Friday, June 09, 2017

The Legend of Perler: A visual essay


It started off simply enough: I decided that I wanted to start a new Perler project over the April Easter break. I was feeling inspired by playing the new release The Legend of Zelda: Breath of the Wild, so on a whim I decided to dig back into the archives and to try to make a project that had been on my radar for a long time: the logo from the original NES The Legend of Zelda.

I (wisely) realized that doing the whole screenshot might be a bit much, especially without mini beads, so I settled on creating just the main part of the logo, using a T-shirt I had recently acquired as my inspiration.

I had never attempted anything this large or ambitious before, but I figured I would just start and see what happened. It was at about an hour in that I realized that I had perhaps started something that might take a bit more time than I had initially expected. I did, however, (mostly) remember to take pictures of my travails at various points through the process, so I thought it would be interesting to recount my journey in a visual essay.


The Start


Here's my progress after the first and second hours, respectively. It was at this point that I realized that this project might take a bit more time than I had expected, as it took an hour to do the initial outline alone. I also realized that I did not have enough boards or enough space to do the whole project at one go, so I knew I would have to finish it in pieces.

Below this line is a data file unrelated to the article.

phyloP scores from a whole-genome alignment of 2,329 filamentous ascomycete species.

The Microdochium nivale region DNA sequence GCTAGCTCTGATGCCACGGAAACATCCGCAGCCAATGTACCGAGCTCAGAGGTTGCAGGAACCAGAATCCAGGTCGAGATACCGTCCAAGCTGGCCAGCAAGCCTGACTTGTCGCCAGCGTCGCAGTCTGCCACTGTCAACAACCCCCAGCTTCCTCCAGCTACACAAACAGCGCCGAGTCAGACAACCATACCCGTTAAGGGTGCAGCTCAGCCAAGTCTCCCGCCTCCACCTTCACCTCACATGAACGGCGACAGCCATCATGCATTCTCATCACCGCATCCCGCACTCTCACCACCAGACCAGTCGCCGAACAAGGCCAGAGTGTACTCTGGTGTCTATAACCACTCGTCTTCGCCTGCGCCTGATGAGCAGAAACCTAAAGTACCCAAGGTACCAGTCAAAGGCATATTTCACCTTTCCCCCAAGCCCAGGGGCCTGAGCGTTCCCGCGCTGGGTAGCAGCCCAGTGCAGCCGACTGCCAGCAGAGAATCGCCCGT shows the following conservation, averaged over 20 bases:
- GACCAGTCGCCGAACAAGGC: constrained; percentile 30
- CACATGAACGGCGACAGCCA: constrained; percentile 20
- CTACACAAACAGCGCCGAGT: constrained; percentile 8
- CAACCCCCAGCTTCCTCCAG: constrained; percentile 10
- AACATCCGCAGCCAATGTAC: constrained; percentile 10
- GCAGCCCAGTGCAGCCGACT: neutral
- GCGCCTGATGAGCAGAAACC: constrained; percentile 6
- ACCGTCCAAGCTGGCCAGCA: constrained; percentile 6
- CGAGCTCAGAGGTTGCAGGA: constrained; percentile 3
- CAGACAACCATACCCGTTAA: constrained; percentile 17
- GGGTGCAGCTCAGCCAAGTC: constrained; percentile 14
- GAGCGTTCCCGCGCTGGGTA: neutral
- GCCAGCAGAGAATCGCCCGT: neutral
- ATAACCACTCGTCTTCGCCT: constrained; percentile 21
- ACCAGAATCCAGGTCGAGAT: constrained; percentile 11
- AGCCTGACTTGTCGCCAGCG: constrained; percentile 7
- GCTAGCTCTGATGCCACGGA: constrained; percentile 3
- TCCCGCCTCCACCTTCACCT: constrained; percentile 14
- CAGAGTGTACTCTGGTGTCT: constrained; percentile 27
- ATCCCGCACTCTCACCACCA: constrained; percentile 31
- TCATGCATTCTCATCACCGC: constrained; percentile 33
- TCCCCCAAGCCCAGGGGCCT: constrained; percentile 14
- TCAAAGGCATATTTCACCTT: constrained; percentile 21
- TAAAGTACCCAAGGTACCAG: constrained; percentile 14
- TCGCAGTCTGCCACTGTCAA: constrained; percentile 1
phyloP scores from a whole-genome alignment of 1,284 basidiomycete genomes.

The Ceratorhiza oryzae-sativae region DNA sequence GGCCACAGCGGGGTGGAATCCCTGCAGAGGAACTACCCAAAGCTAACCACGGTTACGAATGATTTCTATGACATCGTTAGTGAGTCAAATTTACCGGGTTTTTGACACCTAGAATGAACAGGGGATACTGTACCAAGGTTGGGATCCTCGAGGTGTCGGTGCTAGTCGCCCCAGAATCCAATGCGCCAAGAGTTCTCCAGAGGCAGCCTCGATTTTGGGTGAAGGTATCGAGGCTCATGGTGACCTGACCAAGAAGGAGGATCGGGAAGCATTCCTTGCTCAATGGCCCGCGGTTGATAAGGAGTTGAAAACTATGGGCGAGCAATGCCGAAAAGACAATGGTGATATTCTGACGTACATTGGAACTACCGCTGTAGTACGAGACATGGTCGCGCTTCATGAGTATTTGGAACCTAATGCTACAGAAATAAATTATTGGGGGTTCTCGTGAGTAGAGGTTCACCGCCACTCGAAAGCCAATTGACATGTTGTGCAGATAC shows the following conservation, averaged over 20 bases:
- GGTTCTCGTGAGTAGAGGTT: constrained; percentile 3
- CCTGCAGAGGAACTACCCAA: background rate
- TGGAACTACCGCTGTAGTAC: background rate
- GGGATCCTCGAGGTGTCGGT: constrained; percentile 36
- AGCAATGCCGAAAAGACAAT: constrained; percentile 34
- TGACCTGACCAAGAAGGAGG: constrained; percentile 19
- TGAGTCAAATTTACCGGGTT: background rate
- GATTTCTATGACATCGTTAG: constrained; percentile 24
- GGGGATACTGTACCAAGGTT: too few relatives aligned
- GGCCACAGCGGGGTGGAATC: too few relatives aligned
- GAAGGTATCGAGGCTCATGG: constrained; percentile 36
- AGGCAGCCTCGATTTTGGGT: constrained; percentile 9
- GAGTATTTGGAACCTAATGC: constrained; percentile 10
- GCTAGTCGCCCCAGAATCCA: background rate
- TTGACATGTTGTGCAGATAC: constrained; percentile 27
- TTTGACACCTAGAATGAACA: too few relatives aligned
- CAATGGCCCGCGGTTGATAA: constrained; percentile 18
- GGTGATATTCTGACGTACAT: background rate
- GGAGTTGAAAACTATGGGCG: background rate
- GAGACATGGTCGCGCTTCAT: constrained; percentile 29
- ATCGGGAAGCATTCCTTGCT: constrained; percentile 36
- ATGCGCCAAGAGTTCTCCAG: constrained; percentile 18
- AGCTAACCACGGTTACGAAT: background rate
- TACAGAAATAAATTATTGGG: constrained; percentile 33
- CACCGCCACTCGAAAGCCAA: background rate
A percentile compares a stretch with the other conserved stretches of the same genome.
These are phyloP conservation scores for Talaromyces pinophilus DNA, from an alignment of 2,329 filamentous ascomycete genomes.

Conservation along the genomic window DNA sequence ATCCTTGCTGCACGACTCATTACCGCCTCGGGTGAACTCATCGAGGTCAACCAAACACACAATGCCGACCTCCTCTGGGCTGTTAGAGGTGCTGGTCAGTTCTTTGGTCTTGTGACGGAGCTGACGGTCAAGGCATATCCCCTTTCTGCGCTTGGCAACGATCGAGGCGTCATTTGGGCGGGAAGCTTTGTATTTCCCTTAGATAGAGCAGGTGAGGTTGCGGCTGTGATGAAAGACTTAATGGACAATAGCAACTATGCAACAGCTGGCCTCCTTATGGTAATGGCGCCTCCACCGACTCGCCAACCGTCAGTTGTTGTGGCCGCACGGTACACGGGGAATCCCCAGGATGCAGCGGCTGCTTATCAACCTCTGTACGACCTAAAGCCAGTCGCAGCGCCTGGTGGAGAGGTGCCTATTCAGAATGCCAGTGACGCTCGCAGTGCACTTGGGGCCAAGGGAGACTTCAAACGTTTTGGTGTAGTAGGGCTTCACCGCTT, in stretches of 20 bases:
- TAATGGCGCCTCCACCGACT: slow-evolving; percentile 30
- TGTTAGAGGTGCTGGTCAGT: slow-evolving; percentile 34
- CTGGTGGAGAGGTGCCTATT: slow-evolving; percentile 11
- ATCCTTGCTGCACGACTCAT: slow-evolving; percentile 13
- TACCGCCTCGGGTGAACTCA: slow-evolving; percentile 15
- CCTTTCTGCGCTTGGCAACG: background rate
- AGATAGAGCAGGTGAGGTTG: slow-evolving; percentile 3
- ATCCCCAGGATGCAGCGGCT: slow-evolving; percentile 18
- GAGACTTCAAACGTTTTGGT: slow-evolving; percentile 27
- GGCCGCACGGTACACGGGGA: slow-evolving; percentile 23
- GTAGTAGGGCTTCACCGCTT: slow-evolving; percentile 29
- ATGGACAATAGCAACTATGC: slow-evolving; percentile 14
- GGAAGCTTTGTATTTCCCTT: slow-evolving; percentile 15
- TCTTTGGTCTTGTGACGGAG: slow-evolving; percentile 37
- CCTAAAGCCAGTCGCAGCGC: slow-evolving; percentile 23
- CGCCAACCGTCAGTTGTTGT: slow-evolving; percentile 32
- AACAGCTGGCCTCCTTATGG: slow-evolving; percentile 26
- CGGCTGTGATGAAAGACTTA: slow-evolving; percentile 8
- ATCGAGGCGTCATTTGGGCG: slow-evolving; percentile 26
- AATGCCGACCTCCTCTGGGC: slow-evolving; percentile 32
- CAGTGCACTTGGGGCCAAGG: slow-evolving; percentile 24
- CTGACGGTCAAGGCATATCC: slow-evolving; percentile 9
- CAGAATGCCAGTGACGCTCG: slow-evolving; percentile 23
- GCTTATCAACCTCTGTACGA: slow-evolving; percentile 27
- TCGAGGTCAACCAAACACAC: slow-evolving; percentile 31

Hour 1 - The basic outlines

Hour 2 - Filling in the Triforce
Hour 3 - Filling in the middle letters 
Hour 4 - After filling in the greenery and the sword, the first section is ready for ironing!

Hour 5(ish) - The starting section is ironed!

The Legend continues...


I knew by this point that it was only going to become more complicated as a result of my insufficient planning at the start of the project, and I realized that I would likely have to add the other pieces - the top, the "Z", the "A", and the tip and hilt of the sword - one by one. I realized that the main difficulties would be in figuring out how to line up the beads on the boards, as well as lining up the ironed sections successfully.

Hour 6 - It took awhile to figure out the beading, but it looks good so far.

Hour 6.5 - The top and "A" are ready to be ironed!

It was at this point that I decided to try something I had not tried before: the "masking tape method". The method involves placing masking tape over the top of the beads on the board; I used painter's tape since it is wider and easier to remove afterward. Once all of the beads are taped down (overlapping the edges of the tape, of course), it is easy (in theory) to flip over the boards, keeping the beads in the same arrangement. This method is recommended for preserving the boards, since they can warp from the heat of the iron if the beads stay on the board during the ironing process; it is also recommended for larger projects that will be completed in pieces, like this one. It is also not easy, as I soon discovered.

I struggled with the initial tape placement, and I had to do a fair bit of Perler surgery to make it work after I flipped it over. Despite my best efforts, however, there was still one small section that I had to give up on and rework later; of course, it happened to be the most intricately detailed portion of the whole piece that used the most colours.

Hour 7.5 - The top and "A" that survived to be ironed using the masking tape method.

Hour 7.5 - The aftermath of the small section that did not survive the initial taping.